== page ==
There’s a lot of chatter about clutter. The subject is explored on talk shows and dissected in “how-to avoid it” articles.
When I spent the day helping a friend unpack at her new home, she told me she needs to hold a yard sale.
“Now? Why didn’t you do that BEFORE you moved instead of dragging everything to your new place?”
Too busy, she said.
I know what she means because I’m the antithesis of a clutter expert. The only advice I’ll give is to NOT take my advice.
When my husband and I decided to leave the west coast, we purchased boxes, spent days wrapping and packing, and hired movers to put everything in storage for two years.
Throughout those two years, we paid storage fees and insurance. When it was time to settle in Alberta, we once again paid movers to reconnect us with our belongings. After days spent unpacking, I was awash in a sea of cardboard – cutting, folding and hauling the works to the recycling depot.
Then what did we do? We gave away a third of those belongings!
“I don’t need this,” my husband said again and again, tossing the ski poles, thermos and tent-in-a-truck contraption into the give-away pile.
“Honey, why didn’t we do this BEFORE we moved?”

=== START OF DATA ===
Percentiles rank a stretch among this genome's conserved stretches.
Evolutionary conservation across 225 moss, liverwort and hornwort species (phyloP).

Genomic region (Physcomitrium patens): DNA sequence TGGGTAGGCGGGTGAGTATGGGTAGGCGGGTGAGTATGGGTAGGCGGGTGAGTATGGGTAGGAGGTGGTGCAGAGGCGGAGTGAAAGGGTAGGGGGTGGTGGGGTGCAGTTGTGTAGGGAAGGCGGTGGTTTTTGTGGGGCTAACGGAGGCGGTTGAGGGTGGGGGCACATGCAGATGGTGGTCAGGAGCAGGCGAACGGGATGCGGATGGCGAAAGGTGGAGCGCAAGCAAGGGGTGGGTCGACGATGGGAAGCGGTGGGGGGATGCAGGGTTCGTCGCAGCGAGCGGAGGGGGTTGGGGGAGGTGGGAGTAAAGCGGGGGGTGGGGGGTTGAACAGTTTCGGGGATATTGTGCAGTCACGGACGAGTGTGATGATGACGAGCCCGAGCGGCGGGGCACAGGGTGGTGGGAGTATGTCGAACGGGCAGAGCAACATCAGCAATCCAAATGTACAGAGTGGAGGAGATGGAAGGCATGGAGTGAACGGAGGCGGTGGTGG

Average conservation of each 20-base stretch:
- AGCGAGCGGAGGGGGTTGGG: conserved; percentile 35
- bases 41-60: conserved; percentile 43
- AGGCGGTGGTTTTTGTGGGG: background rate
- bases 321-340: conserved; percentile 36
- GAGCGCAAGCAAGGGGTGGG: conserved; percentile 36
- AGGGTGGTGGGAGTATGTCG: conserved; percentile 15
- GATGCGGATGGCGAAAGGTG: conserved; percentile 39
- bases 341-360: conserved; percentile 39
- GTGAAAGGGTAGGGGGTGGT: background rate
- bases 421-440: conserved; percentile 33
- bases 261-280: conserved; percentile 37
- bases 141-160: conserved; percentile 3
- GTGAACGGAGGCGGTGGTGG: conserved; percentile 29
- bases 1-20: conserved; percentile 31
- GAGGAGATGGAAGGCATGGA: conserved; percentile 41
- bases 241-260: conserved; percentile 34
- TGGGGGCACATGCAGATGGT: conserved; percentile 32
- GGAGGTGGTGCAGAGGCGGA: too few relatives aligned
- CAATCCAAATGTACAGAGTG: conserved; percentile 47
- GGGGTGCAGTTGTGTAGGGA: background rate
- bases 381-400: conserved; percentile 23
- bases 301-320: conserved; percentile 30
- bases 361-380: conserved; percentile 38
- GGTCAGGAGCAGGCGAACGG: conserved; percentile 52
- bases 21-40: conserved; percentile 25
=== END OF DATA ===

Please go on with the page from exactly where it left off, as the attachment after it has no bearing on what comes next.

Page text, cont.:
Too busy, he said.
But then he went overboard. Forget clutter cleaning – he was on a minimalist mission and started to purge. If there were two of anything, one had to go.
“Um, those are book ends . . . we do SO need both!” I whined and grabbed one from the pile.
Worse, when he realized we had two blenders, he gave away the cool-looking silver one and kept the stained harvest gold relic that neither of us remembered buying.
On countless occasions I heard myself shriek: “You’re giving away your fishing rods and all your gear? Everything’s like new! And your binoculars? Again, like new!”
“I have another pair I like better,” he argued. “And I’ll probably never use any of the gear.”
“Nah. Out it goes.”
I’d created a clutter-free monster! (I should have unpacked on my own and put him on cardboard duties.)
He does deserve credit for his philanthropy in finding new homes for his belongings because some items went to appreciative new neighbors and others headed to charity.
But then he’d toss out an expensive or useful object and I’d squeal in a high-pitched voice: “With what we’ve wasted on moving and storage for two years, we could have spent a month in Hawaii!”
If I had to leave for any length of time during the culling process, I’d point out my precious gewgaws and give him loving instructions: “Touch any of this pile, and you die. Got it?”
If I were a dog, I’d have territorially peed around my pile.
Once everything was tidy and in its place, and once the fresh sheets were on the assembled bed . . . I still wanted most of that stuff back. Being a minimalist wasn’t high on my list of aspirations.
Wait. I’m no better than the rest with their talk shows and how-to articles. It’s not enough that you might be dealing with your own clutter, but now I’ve made you hear my own rant in the process.
Mea culpa, and happy uncluttering. But don’t touch my stuff!
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